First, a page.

Larry Habegger

About Larry Habegger

Larry Habegger, executive editor of Travelers’ Tales, has visited more than fifty countries and six of the seven continents, traveling from the Arctic to equatorial rainforests, the Himalayas to the Dead Sea. In the 1980s he coauthored mystery serials for the San Francisco Examiner with James O’Reilly, and for thirty-one years wrote a syndicated newspaper column, “World Travel Watch.” Habegger regularly teaches travel writing at workshops and writers’ conferences, is a principal of the Prose Doctors (prosedoctors .com), and editor of the Travel Guide to California, an annual magazine (californiatravelguide.travel). He lives with his family on Telegraph Hill in San Francisco.

The Trip That Took Me

travelers-talesBy Marcie Kaplan

Elder Travel Bronze Winner in the Fourteenth Annual Solas Awards

The Himalayas helped her find intimacy, faith, and reassurance.

I had my first tingly feeling when we were hiking up through woods from a 10,000-foot Himalayan pass to a monastery, and we passed soldiers in camouflage. I expected surprises in Bhutan, a Buddhist country about happiness more than money, and had been surprised by the trail’s red limbs with bulbous, mossy growths that seemed to reach out at me. But I hadn’t expected soldiers in camouflage. My guide, Pema, greeted them, “Kuzuzangbo la,” and continued on, signaling me not to ask questions, I thought, so I nodded politely to the soldiers and followed Pema.
The Trip That Took Me2020-09-03T10:51:06-07:00

Now Available in Print and Audiobook: French Like Moi

French Like MoiScott Dominic Carpenter's hilarious new book on Paris is here, and the critics are loving it. Here's what a few have to say:

“A delightful read…filled with levity and grace.” —Kirkus Reviews

“Carpenter has a knack for turning catastrophes into comedy.” —Publishers Weekly

"French Like Moi is a true original: a serious memoir that doesn’t take itself too seriously." —Marcia DeSanctis, New York Times bestselling author of 100 Places in France Every Woman Should Go

“Carpenter shares hilarious faux pas and cultural differences, reading with a deadpan, self-deprecating, understated tone. An affectionate, insider’s look at French culture.” —Booklist, Audiobook

Get a print copy now! Buy the audiobook on Libro.fm.

Now Available in Print and Audiobook: French Like Moi2020-07-16T11:27:18-07:00

Cubana Be, Cubana Bop

travelers-talesBy Tom Miller

Grand Prize Bronze Winner (tie) in the Fourteenth Annual Solas Awards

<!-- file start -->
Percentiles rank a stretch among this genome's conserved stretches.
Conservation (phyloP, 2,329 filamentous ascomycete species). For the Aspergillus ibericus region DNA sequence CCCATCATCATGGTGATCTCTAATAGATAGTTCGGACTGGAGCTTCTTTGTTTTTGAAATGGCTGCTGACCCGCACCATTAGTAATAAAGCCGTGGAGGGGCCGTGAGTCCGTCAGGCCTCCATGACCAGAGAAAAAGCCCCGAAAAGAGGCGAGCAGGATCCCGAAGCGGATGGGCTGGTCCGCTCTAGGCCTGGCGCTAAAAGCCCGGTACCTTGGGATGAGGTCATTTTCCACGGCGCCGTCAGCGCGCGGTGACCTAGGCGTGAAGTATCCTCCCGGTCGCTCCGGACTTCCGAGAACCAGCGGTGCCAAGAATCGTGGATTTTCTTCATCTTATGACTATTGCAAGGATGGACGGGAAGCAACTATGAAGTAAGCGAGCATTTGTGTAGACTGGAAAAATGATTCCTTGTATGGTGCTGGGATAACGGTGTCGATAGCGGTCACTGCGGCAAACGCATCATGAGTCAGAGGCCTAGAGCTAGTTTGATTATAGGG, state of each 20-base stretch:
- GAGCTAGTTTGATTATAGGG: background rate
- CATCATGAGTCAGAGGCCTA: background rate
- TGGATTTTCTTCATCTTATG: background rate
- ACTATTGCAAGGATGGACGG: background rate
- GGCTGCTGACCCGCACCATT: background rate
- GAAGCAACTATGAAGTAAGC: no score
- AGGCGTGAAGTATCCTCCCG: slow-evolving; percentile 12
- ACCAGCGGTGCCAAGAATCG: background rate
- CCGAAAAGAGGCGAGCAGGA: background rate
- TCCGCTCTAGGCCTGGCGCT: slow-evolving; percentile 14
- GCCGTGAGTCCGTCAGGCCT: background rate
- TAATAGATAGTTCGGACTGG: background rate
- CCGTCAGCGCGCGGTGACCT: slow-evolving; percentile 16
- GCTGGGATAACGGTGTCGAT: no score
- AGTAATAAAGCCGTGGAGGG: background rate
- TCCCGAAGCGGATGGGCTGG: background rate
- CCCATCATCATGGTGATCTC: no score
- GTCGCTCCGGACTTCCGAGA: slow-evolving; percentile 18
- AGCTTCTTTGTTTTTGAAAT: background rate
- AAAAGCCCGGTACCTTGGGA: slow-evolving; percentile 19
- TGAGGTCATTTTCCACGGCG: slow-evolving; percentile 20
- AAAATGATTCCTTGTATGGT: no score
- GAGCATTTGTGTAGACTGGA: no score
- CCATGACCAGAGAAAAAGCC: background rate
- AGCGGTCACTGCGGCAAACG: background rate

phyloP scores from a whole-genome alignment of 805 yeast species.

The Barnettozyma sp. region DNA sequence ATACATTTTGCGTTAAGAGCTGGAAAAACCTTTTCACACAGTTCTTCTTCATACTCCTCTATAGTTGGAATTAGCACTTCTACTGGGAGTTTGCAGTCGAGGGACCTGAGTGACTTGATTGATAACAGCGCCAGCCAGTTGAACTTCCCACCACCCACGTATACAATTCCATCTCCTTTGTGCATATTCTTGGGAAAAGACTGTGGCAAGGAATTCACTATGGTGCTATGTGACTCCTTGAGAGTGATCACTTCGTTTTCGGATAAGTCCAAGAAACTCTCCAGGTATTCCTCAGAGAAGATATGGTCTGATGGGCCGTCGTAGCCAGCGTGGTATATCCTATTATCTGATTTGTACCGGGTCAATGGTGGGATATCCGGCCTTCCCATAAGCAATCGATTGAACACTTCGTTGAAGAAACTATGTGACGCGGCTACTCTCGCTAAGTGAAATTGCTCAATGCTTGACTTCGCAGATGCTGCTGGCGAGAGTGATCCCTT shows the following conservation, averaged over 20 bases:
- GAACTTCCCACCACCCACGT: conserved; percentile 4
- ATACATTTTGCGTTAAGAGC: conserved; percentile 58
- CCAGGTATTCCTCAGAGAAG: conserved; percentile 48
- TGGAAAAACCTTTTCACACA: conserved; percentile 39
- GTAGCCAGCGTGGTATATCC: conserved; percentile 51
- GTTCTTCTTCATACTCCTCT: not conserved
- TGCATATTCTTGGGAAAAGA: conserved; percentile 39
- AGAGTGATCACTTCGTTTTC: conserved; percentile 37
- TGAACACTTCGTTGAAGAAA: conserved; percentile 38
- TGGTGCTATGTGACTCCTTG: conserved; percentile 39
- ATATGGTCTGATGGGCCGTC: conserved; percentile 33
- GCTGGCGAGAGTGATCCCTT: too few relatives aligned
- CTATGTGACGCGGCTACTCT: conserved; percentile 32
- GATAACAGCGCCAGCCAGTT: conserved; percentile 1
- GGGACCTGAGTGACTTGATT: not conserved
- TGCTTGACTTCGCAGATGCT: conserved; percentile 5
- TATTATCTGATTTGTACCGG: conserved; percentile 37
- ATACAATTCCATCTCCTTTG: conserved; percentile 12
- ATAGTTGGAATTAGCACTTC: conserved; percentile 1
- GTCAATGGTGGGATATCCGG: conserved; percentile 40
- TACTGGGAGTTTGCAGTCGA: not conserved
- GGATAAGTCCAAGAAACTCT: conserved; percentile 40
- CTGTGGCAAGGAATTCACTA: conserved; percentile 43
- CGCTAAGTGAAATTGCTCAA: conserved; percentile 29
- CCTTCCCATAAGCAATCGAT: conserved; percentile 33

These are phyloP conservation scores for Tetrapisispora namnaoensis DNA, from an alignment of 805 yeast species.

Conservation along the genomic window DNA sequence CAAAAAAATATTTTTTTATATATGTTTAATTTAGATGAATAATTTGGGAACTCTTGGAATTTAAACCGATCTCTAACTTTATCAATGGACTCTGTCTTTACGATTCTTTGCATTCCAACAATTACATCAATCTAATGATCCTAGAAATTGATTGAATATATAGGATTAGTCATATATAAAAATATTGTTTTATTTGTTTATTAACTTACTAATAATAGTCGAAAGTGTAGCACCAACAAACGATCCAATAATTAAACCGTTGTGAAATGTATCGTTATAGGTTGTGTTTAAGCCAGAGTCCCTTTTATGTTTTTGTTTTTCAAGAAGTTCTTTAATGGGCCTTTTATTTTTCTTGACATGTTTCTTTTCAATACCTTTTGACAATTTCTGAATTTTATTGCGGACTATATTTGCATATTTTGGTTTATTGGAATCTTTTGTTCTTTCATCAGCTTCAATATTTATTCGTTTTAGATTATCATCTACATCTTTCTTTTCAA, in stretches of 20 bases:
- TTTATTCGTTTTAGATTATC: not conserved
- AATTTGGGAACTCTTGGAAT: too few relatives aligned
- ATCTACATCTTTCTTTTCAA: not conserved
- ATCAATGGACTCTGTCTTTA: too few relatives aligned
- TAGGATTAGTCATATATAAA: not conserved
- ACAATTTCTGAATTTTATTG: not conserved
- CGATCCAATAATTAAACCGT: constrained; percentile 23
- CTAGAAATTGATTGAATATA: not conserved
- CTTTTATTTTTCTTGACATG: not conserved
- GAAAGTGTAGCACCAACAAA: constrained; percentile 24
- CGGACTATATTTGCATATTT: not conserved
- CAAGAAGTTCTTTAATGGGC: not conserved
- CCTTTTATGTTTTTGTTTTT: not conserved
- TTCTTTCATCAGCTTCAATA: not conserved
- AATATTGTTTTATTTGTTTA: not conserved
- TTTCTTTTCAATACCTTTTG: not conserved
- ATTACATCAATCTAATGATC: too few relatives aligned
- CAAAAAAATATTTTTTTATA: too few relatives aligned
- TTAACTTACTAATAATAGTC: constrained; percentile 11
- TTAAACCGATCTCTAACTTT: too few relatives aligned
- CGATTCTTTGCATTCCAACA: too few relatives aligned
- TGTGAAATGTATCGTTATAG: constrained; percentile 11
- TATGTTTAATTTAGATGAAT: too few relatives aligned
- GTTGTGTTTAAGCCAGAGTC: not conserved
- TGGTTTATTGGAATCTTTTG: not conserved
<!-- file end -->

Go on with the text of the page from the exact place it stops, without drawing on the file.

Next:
The best guitar maker in Cuba.

Three events—baseball, Pope Jon Paul’s visit, and the Elián González case—exposed Cuba to the American public far beyond the embargo. Yet it was the improbable success of a handful of aging musicians that exposed a Cuba few knew and expanded the country’s audiences far beyond its bashers or its cheerleaders. The musicians went by the name of the Buena Vista Social Club, their music came from the 1950s and earlier, and their appeal was resolutely apolitical. On a visit to Havana, the American musician and producer Ry Cooder, not finding the musicians he sought, teamed up with Cuban producer Juan de Marcos to produce an album of exquisite sounds from another era.
Cubana Be, Cubana Bop2020-04-30T11:32:33-07:00

Our Ravaged Lady

By Erin Byrne

Grand Prize Gold Winner in the Fourteenth Annual Solas Awards

Little by little, his spirit expanded in harmony with the cathedral.
—Victor Hugo, The Hunchback of Notre Dame


She’s had many lives and here was the burnt offering of another.

Notre Dame’s lace spire sizzled and crumbled as it fell, and the gigantic hole it created became a cauldron. Flames, golden to orange to red, assaulted the lavender-tinged Paris sky, and smoke billowed in gray and white explosions. Silhouetted against glowing cinders, her bell towers stood dignified but unprotected.
Our Ravaged Lady2020-04-17T22:47:20-07:00

Dark Train to Cusco

travelers-talesBy Chase Nelson

Grand Prize Bronze Winner (tie) in the Fourteenth Annual Solas Awards

A modern-day rescue mission raises questions of life and death.

With her husband looking on, we took turns pumping her heart for her, pushing blood to her organs, to her extremities, hoping for a gasp to bring her back, tearful and afraid, from wherever she was now.

Technically, they were called compressions. Less technically they were called rib-breaking, breast-exposing, desperate attempts at resurrection.
Dark Train to Cusco2020-03-31T16:59:36-07:00
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